1. Call your U.S. Senator.
You can find your Senators' phone numbers at:
Ask to speak with the Legislative Director or Chief of Staff

2. Call your second U.S. Senator.

3. Call your representative to the U.S. House of Representative.
You can find your representative at:
Ask to speak with the Legislative Director or Chief of Staff

4. Call the Congressional Coalition on Adoption
Their number is 202-544-8500

When should you call? Today, Thursday or Friday. For maximum affect, we are asking you to make these calls within the next 72 hours – sometime before the end of the day Friday. What should you say? Speak from your heart and give them the following information:

~ The Department of State has stopped issuing visas to Haitian orphans.
~ The problem behind the stoppage was fixed by the Department of Homeland Security. BUT, no one told the Department of State.
~ Your office must get involved and make the Department of Homeland Security communicate with the Department of State.
~ Your office should contact the Office of Children's Issues at the Department of State. Their number is 202-736-9090.

Can you explain the problem behind the stoppage? Here is some additional information…

~ The U.S. Department of State (the consular office in Haiti) is ruling that visas can not be issued to legally adopted children due to the absence of the words 'irrevocable and unconditional' in the Haitian parental relinquishment documents.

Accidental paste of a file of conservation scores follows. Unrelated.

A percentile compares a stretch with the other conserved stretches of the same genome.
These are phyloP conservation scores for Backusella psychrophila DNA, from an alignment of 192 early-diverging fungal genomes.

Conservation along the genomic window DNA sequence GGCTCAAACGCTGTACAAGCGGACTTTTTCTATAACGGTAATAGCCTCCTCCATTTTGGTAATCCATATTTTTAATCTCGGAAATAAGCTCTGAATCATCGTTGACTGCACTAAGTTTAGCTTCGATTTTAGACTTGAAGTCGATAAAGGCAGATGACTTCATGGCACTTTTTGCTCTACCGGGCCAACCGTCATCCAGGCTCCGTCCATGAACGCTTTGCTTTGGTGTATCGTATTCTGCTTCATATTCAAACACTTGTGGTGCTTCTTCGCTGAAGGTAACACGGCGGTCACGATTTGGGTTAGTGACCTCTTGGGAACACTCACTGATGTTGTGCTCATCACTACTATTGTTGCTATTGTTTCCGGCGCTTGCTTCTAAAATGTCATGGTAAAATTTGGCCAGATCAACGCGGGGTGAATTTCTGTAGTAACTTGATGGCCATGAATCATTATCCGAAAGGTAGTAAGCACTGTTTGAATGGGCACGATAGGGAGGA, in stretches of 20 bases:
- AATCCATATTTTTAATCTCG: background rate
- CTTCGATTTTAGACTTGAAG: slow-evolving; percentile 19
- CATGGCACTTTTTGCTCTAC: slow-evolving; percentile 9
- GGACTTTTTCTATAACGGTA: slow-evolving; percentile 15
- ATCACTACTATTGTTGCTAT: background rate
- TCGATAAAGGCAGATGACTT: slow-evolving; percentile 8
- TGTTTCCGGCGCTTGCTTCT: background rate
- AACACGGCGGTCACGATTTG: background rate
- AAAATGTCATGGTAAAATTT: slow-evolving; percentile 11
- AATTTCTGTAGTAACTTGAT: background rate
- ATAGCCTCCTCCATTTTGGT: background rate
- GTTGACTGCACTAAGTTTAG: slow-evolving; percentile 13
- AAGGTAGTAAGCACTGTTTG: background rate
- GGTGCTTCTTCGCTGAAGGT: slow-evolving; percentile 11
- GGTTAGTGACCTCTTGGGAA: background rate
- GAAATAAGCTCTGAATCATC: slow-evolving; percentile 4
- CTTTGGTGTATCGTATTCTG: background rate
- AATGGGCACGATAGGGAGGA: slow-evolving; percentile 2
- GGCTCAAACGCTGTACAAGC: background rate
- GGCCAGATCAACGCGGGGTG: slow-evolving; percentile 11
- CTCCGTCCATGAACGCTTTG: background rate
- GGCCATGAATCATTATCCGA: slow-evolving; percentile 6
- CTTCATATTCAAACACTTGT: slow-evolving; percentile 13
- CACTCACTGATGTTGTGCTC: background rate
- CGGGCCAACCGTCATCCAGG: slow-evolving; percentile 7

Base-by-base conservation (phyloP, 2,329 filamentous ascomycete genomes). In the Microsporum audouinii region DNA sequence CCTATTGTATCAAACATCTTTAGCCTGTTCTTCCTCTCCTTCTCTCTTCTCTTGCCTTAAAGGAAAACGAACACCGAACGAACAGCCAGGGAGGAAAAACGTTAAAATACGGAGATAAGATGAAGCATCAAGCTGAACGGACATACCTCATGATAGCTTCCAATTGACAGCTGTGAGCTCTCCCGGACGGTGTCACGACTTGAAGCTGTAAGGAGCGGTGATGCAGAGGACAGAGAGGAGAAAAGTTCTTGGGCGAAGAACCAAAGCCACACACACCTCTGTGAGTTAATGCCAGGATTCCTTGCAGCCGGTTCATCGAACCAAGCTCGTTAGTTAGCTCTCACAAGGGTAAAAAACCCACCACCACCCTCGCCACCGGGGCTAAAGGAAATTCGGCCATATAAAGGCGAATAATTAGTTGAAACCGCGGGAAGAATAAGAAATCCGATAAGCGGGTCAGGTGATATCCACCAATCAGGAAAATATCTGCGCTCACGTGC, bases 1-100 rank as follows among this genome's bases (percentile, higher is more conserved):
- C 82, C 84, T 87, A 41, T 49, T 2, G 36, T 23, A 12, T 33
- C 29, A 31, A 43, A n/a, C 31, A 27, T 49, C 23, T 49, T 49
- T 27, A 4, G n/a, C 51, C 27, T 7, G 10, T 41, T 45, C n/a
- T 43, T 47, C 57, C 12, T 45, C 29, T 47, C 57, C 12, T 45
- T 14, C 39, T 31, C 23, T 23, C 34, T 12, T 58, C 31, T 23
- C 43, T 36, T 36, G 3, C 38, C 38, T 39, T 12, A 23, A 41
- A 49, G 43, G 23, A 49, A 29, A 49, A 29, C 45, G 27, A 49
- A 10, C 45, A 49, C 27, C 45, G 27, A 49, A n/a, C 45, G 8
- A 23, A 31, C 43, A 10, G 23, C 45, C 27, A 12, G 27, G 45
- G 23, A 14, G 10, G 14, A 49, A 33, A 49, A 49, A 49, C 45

~ The Department of State is incorrect. USCIS has already resolved this issue and has been approving orphan status since June 2007.
~ Sadly, USCIS has not communicated the resolution to the Department of State. USCIS has already written a legal opinion that orphan status can legitimately be granted to these cases, but the Department of State and USCIS have thus far failed to communicate the information that will release the children.

We need to send the same concise message to each of these offices: there are legally adopted children in Haiti who cannot get Visas and come home due to the lack of communication between DOS and USCIS. Please act on this message yourself, and pass it along to anyone you know who has children waiting, has adopted in the past, or just has a heart for Haiti. Each adult member of your household can call separately. We need to depend upon sheer volume to get our point across so please call today!